Well, not only has his body held up, he’s the one that has been doing the breaking. We saw that again against Erickson Lubin in a Fight of the Year candidate in Las Vegas.
Fundora (19-0-1, 13 KOs) did what he typically does, which is to drown his opponent in a wave of never-ending power shots. The talented Lubin had many good moments – including one in which he forced Fundora to take a knee – but he couldn’t avoid the onslaught with any consistency.
And we saw the end result, Lubin’s disfigured face and inability to fight back in the ninth and final round. Trainer Kevin Cunningham’s decision to stop the fight was mercifully appropriate.
Fundora’s ability to walk through fire to overwhelm good opponents with his inhuman work rate (706 punches thrown in nine rounds in this fight, according to CompuBox) and sheer determination is awesome in the literal sense of the word. He simply buried Lubin, a former amateur star who had entered the fight on a hot streak.
Fundora said afterward that it was the finest performance of his career. I concur with that. It was a defining victory given the respect Lubin had going into the fight, one that will be remembered even Fundora never wins a major title.
Of course, the opportunity to fight for a title is around the corner. Fundora is now the WBC’s mandatory challenger, leaving him and Tim Tszyu at the head of the line to fight the winner of the Jermell Charlo-Brian Castano rematch for the undisputed championship or for a vacant title if the winner vacates.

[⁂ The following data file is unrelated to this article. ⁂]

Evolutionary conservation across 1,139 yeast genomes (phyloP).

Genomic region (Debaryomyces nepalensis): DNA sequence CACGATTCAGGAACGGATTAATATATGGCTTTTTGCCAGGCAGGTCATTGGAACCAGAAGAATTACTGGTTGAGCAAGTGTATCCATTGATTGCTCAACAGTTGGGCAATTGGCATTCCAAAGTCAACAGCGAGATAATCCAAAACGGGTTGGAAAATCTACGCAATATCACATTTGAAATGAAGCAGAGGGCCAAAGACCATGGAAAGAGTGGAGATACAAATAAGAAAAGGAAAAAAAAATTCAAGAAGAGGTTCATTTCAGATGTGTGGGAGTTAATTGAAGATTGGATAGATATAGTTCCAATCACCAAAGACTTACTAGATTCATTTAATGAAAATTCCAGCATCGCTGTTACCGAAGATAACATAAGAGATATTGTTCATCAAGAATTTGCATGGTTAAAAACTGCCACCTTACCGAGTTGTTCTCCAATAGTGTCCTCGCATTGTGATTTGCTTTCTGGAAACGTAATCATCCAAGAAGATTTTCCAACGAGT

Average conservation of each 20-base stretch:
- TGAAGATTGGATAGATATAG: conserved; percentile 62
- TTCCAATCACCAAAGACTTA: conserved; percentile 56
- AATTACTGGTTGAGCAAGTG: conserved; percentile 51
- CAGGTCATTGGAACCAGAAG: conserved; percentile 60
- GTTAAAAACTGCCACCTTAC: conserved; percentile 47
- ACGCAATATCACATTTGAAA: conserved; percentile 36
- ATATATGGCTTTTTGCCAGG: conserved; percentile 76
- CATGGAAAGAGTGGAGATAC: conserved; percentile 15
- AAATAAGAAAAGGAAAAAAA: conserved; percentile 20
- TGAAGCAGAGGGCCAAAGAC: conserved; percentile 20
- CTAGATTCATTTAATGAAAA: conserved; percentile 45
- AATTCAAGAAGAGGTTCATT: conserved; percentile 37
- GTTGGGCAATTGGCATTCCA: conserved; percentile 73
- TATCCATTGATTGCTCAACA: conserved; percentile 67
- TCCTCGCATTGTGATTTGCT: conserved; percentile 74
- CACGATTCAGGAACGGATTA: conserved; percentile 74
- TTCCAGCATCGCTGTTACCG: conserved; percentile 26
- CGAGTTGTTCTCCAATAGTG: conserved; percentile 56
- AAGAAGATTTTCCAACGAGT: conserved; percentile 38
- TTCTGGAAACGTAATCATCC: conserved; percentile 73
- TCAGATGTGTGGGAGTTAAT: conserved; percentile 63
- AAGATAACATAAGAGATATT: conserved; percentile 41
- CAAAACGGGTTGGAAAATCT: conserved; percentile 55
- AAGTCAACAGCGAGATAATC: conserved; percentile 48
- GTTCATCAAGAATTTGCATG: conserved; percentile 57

I won’t predict that Fundora would beat Charlo, who I favor against Castano, but I’ll never underestimate him again.
The only thing bad about Garcia’s performance against Emmanuel Tagoe in San Antonio is that he failed to deliver a knockout. And is that really bad?
A good, experienced boxer who is more concerned about getting hurt than he is about winning the fight is extremely difficult to knock out, which is what we saw in the fight at The Alamodome.
As it was, Garcia put Tagoe down once, hurt him badly in late in the fight and won by a near-shutout decision in the 12-round bout. Two judges gave Tagoe one round while third gave him two. I gave the Ghanaian none.
And remember: Garcia was returning from a long layoff (as was Tagoe) and fighting for the first time with a new coach, Joe Goossen. It takes time to get back into a groove and get accustomed to an unfamiliar cornerman.
I thought Garcia could’ve jabbed more than he did, which might’ve led to more damaging power shots. I thought he could’ve thrown more combinations. And he admitted afterward that he could’ve done a better job of cutting off the ring, which he attributed to a lack of experience against a runner.